Medical officials in the United Kingdom have been slower than their counterparts in the United States about getting out the message about the dangers of metal-on-metal hip implant systems.
The problem on this side of the pond is so severe and widespread that thousands of metal-on-metal implant systems have been filed in state and federal court systems and hip implant lawyers are busy accepting new cases involving failures of these medical devices and seeking compensation for the victims of these failures.
In addition, huge numbers of metal-on-metal systems have been recalled by their manufacturers and some companies have stopped making the devices because they are so susceptible to failure and the costs involved with settlements and jury awards to victims of dangerous side effects are so high.
The companies involved have been forced to defend themselves against allegations that they did not adequately test the devices and did not warn consumers about potential dangers. More metal hip implant information.
The allegations contained in these lawsuits claim that defective or poorly designed devices manufactured under the brands of DePuy, Biomet, Stryker, Rejuvenate and Prefemur, among others, have caused devastating health problems and, in many cases, victims have been forced to undergo second operations.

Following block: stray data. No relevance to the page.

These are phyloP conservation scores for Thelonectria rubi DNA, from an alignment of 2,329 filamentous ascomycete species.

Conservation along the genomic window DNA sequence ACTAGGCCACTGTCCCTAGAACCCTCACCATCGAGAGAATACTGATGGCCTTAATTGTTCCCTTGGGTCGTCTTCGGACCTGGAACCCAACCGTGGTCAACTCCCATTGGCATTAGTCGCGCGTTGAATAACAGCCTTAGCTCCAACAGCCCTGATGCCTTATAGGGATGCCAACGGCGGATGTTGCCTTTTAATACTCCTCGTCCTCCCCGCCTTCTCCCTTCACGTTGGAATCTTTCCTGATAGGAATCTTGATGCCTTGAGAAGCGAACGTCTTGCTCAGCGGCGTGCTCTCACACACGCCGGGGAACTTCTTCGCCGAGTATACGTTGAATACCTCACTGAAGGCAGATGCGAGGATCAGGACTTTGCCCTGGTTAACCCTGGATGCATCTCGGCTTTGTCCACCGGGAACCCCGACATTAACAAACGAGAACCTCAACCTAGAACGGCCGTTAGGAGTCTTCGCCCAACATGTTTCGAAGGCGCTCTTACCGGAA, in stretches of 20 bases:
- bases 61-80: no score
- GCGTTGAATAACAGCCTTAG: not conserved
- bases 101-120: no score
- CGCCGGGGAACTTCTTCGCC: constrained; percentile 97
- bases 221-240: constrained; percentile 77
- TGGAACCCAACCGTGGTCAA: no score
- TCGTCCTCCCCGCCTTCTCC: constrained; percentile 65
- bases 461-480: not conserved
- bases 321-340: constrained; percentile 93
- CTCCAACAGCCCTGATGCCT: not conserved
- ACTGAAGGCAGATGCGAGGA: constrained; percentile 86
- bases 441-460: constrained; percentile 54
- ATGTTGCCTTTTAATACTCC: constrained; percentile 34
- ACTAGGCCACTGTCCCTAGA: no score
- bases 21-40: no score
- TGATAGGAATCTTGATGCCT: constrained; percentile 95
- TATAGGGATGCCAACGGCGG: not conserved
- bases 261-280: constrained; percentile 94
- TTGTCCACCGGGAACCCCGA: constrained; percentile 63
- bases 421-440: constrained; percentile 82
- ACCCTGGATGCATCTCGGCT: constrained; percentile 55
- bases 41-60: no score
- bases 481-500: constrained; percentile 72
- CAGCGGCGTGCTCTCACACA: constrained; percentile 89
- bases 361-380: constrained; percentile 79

Among the side effects that have generally been caused by deterioration of metal components that free metal flakes into the victims’ bodies are severe infections, intense pain, bone damage, tissue deterioration and other problems that have also led to some reports of heart and nervous system failures, according to the allegations in these lawsuits.
These problems are now surfacing in increasing numbers among metal-on-metal hip implant victims in the United Kingdom. One report in the London Daily Telegraph was headlined “Faulty hip implants have ruined lives” and included the following information about a new problem with the devices:
“The Professor of Orthopaedic Engineering at Newcastle Hospital, Tom Joyce, has explained to the Telegraph why badly fitted or designed hip implants can be ‘devastating’ for patients.
Professor Joyce has seen many patients whose hip replacement prosthetics have not worked and have had to be taken out. He said:
‘Often, especially with these metal on metal hips, they have been in pain, there’s been swelling.’ He added: ‘You can get metal wear from the cup (the replacement socket for the hip) and the head (the new ball joint) and unfortunately we are just discovering that a third source of metallic wear can be inside where the head fits on the taper of the long stem (the piece of metal which is fixed to the leg).'”